Indianapolis paying $700,000 to inspect culverts
INDIANAPOLIS - 13 Investigates the city's neglect in inspecting critical culverts, like the one that collapsed during heavy rain last month.
Now the city is spending thousands to search for possible problems.
13 Investigates takes you under the road and into one of over a thousand culverts across the city to witness something that's been largely ignored for 15 years.
The last time the culverts were inspected was 1995.
"Prior to the RebuildIndy Program initiative, it's our understanding the city didn't have a culvert regular maintenance plan," explained Department of Public Works Communications Director Molly Deuberry on the lapse in inspections.
Built to channel rain under bridges and roadways, the importance of culverts was nearly forgotten until a recent critical reminder. A busy stretch of Keystone Avenue was shut down where the road buckled after high rains eroded the base of the culvert.
The Department of Public Works says the location was on its inspection list in March, but a rainstorm last month got there first.
"It was not a culvert that was in such terrible disrepair that it just needed down anyways. It was an unexpected rising of the floodwaters that happened in Haverstick Creek," said Deuberry.
The city is paying four private engineering firms a total of $700,000 to give 40-year-old culverts like one 13 Investigates visited a twice-over for settling, cracking and erosion.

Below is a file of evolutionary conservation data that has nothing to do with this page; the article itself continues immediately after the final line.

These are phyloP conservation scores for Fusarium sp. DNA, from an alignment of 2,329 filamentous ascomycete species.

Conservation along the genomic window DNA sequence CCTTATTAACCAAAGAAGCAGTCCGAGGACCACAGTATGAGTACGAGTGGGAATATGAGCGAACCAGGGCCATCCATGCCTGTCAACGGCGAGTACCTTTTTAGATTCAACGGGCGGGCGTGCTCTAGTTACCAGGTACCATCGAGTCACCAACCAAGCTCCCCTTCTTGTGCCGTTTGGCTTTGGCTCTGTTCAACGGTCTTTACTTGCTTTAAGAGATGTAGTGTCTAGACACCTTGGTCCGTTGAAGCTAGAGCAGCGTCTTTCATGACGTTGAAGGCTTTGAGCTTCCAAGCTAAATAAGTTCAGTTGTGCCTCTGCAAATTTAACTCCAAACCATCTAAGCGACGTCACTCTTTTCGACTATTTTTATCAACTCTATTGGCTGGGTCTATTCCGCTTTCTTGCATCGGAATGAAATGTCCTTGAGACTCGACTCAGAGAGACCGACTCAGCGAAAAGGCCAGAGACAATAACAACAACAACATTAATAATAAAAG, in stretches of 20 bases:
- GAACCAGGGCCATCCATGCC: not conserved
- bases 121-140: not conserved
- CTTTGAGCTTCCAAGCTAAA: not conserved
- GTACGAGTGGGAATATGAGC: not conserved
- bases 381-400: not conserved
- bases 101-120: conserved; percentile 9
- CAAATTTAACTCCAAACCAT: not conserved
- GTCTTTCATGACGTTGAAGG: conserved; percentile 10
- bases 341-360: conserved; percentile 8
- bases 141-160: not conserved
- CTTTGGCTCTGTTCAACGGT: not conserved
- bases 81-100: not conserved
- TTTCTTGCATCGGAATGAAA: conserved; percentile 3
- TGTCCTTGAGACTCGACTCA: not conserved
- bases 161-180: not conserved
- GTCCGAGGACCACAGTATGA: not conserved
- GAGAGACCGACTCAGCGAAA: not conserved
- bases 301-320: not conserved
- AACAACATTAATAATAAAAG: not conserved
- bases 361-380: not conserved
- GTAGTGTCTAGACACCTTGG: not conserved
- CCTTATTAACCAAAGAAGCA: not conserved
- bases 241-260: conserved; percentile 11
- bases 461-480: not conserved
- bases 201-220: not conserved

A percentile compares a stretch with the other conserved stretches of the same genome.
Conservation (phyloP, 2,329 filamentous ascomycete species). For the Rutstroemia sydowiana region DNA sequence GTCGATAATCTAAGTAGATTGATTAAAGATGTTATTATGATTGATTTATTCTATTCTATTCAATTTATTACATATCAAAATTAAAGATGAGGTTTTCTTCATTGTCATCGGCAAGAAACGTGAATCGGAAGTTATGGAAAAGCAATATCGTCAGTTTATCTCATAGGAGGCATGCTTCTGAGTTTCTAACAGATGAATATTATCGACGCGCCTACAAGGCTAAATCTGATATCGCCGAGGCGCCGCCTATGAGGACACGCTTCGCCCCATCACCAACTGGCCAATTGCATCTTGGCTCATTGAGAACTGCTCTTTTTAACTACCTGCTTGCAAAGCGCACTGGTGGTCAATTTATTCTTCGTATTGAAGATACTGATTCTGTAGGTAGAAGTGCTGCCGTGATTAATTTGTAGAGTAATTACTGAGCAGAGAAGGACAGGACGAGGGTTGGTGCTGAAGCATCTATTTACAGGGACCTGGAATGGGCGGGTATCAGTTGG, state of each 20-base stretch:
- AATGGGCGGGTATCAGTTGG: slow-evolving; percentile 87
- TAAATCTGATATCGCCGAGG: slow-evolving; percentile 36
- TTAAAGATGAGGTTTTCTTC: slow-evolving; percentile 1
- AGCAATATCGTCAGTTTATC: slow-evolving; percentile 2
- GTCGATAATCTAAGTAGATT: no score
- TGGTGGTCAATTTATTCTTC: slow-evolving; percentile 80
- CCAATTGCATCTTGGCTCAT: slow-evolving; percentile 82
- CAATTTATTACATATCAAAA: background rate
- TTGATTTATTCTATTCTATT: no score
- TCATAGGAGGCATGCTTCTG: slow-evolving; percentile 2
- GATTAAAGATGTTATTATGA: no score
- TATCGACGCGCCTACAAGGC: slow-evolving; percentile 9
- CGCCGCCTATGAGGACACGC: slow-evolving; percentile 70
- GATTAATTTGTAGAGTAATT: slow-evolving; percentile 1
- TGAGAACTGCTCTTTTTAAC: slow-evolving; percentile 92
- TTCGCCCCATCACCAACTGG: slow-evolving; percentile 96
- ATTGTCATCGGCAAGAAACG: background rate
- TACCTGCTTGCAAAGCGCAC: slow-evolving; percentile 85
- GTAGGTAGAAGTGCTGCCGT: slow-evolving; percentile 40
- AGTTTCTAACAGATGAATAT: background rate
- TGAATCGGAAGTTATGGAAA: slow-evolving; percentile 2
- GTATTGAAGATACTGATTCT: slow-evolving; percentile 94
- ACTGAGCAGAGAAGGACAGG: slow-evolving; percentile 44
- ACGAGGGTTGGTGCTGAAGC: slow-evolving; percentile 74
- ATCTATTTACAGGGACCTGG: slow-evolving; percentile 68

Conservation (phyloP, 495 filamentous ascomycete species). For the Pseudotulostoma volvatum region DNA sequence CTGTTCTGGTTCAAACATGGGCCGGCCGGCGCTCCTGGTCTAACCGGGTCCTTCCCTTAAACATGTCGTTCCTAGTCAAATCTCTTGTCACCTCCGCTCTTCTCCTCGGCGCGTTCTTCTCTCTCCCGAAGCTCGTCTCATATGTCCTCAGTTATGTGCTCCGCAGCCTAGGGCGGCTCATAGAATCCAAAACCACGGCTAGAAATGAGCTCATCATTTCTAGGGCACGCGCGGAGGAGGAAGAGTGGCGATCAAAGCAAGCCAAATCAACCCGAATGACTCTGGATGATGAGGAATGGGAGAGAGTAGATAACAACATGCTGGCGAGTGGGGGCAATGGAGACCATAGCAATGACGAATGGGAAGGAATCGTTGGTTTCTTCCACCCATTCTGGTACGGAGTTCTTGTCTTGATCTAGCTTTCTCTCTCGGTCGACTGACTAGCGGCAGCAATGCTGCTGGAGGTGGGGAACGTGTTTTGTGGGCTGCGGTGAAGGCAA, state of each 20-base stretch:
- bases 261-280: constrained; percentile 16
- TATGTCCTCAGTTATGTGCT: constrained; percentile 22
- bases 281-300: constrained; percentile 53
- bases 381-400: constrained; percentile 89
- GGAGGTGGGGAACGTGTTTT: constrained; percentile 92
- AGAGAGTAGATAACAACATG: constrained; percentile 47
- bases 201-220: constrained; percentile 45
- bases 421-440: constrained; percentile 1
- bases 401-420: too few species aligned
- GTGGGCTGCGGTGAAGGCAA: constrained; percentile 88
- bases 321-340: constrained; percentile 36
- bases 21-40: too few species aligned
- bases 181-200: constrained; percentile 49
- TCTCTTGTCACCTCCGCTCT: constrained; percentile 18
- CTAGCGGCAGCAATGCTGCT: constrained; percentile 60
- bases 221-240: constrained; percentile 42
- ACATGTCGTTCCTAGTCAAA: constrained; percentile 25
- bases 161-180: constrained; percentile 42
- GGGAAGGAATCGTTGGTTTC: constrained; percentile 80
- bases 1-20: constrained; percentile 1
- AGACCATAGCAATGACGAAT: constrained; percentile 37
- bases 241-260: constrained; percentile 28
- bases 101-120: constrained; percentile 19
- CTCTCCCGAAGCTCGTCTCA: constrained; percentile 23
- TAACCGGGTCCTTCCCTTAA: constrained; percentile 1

Inside, the inspector noted separated joints and minor rust holes, cracks in the exterior and crumbling stone. The culvert was rated "fair" with the most important finding hidden inside.
"The joint separation could show a loss of fill from above and the roadway starts sagging or whatnot," he explained.
The city has requested completed inspection reports by the end of next week. DPW will then prioritize the list by year's end and determine the costs, but no work is expected to begin until next year, barring the unexpected.
"If we find any culverts that we think need immediate action, we will definitely take that action," said Deuberry.
13 Investigates has learned the city awarded a $600,000 contract to Schutt Lookabill Co Inc for repairs to the 80th Street culvert.
DPW is trying to get disaster relief from FEMA to offset that cost. The agency must convince the government that the damage was the result of a catastrophic weather event, not from a lack of upkeep.